Haiti was seen as a problem sui generis. The situation there was desperate, with a breakdown of government and only the non-governmental organisations able to operate throughout the country. It was important that action by the OAS should be successful in restoring democracy, though it was felt that failure would not necessarily prove a signal to other military adventurers. However while the efforts of the OAS to bring about reconciliation were to be supported, no clear remedies were offered. Emigration from Haiti was creating great problems for her neighbours. Already there were 1m Haitians in the Dominican Republic out of 6m. Again the Caribbean region alone could not cope with the problem. The US decision to return Haitian refugees was deplored, both on humanitarian grounds and because it put the burden on much smaller and weaker economies.

Cuba was something of an enigma with a clear division of opinion emerging between those who argued that real steps were already being taken there to liberalise political activity and allow private enterprise more of its head, and others who were deeply sceptical. All agreed however that the important thing was to work somehow to bring about the transition to a more liberal, more market- orientated situation, without bloodshed. The initiative of the Latin American Presidents to engage Castro in dialogue was welcome and the hope expressed, without much conviction, that that might lead to a US/Cuban dialogue. The Mexican-inspired conference of Spanish and Portuguese speakers in the region, with a follow-up conference planned in Madrid, was noted: might not the US and the EC suggest to Spain that a meeting with a wider participation from the region (e.g. Haiti and Caricom) might be linked to it?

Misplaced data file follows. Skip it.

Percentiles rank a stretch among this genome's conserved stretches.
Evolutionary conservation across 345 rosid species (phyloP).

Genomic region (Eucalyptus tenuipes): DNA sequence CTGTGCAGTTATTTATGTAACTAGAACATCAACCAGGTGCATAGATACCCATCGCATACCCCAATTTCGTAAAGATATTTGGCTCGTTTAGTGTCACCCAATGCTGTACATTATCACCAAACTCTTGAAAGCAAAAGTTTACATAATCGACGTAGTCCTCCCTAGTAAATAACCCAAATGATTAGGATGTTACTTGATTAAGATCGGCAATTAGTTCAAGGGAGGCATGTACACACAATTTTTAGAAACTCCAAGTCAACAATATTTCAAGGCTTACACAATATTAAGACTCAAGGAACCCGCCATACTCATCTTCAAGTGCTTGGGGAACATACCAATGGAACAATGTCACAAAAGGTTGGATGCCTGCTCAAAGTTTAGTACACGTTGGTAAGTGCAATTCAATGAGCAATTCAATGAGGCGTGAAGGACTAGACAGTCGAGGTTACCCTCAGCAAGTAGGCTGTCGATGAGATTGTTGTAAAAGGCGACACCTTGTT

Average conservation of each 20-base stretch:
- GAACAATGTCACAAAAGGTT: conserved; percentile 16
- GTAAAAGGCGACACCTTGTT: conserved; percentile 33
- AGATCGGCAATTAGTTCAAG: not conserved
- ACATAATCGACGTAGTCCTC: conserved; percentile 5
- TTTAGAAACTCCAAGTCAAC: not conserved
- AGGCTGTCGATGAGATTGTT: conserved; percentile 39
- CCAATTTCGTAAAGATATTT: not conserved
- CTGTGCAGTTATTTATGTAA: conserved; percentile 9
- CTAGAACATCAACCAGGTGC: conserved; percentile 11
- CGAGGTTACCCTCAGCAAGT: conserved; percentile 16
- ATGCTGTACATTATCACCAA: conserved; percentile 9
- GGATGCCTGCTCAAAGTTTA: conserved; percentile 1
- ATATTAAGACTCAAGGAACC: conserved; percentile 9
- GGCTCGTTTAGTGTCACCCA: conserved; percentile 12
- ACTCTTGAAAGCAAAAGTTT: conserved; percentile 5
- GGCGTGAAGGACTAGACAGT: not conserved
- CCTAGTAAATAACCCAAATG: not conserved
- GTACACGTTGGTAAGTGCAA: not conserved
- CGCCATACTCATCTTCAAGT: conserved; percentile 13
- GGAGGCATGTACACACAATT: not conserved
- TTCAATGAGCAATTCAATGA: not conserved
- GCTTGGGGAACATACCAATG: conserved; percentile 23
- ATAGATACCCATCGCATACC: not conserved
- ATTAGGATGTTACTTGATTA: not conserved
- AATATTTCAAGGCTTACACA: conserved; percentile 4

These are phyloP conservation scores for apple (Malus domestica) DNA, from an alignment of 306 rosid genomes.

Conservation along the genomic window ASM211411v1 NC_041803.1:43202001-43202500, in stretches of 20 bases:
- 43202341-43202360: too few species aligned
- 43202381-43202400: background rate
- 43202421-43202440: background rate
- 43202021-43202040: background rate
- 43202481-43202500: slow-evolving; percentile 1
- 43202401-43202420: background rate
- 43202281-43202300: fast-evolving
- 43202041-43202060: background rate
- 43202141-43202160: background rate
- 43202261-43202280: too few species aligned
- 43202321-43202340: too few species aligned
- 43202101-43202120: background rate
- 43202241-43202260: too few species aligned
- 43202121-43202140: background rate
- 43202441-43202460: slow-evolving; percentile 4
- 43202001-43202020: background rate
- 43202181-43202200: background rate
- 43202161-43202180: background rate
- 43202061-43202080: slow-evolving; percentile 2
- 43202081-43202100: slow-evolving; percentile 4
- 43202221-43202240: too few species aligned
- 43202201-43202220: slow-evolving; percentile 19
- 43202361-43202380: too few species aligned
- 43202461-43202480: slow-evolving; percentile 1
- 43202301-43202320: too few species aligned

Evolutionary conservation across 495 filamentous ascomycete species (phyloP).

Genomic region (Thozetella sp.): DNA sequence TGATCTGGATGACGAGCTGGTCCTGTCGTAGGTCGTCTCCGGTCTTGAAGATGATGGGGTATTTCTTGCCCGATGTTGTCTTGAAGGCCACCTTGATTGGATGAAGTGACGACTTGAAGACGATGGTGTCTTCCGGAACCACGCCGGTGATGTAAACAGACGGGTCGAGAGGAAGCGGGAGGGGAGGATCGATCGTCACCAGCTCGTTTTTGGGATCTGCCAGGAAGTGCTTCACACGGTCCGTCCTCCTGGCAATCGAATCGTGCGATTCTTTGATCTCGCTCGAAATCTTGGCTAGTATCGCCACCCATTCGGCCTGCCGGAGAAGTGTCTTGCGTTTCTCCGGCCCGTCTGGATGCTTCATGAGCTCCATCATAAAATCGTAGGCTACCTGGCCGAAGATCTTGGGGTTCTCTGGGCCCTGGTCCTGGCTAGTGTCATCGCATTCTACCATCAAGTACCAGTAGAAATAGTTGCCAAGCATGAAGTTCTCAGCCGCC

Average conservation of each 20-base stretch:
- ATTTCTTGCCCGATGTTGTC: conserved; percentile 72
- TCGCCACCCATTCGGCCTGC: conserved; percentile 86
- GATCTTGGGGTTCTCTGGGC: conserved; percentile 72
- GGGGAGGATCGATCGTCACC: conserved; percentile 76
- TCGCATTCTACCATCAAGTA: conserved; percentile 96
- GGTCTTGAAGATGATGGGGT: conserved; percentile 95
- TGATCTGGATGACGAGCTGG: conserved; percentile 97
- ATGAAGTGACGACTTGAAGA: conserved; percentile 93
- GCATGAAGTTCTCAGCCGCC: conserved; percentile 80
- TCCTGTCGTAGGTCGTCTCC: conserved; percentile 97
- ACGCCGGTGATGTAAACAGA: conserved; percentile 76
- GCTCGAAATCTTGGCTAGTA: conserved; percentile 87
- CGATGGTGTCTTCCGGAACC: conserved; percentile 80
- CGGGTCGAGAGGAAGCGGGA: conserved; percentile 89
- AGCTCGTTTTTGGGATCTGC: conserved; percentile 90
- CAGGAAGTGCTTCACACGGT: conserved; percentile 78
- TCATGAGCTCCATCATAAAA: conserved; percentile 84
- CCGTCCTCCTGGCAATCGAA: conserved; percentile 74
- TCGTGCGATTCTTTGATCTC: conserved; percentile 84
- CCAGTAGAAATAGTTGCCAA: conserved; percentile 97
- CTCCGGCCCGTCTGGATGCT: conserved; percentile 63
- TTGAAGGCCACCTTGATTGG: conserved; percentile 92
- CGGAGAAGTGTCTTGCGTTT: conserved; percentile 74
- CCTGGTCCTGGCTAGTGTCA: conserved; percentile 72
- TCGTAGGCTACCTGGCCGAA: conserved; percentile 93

Finally, one participant having observed in private that if Britain wanted independence from its dependencies, she would have to fight for it, it was suggested that the British Government might set an example by attempting to bring the British Dependent Overseas Territories (DOTs) together. At the least more consultation was needed between the DOTs and the metropolitan power.

This Note reflects the Director's personal impressions of the conference. No participant is in any way committed to its content or expression.

Chairman: The Rt Hon the Baroness Young PC DL
Life Peer (Conservative); Vice-President, West India Committee


The Hon Emile Gumbs

Chief Minister, Anguilla

Mr Rickey Singh

Journalist, Barbados

Mr Adrian J Beamish CMG

Assistant Under Secretary of State (Americas, Australia, New Zealand and South Pacific), Foreign and Commonwealth Office (FCO)
Sir Michael Caine
Chairman, Director, Booker pic;
Sir Michael Franklin KCB CMG
President, The West India Committee
Mr Leonard van Geest
Chairman, Geest plc, Lincolnshire
Mr David Jessop
Executive Director, The West India Committee; Director, Caribbean Trade Advisory Group to British Overseas Trade Board
Mr Duncan McArthur
Regional Director, Bermuda, Caribbean & Atlantic Islands, Cable and Wireless pic.
Mr David Stephen
Director, Corporate Relations, Commonwealth Development Corporation
Dr Jean Stubbs
Co-ordinator, Caribbean Studies Programme, Institute of Commonwealth Studies and Institute of Latin American Studies, London
Mr David Suratgar
Group Director, Morgan Grenfell & Co Ltd; Vice President, West India Committee
Dr Paul K Sutton
Senior Lecturer, Department of Politics,  University of Hull
Mr David C Thomas CMG
Adviser on Overseas Scholarships Funding, Cultural Relations Department, Foreign and Commonwealth Office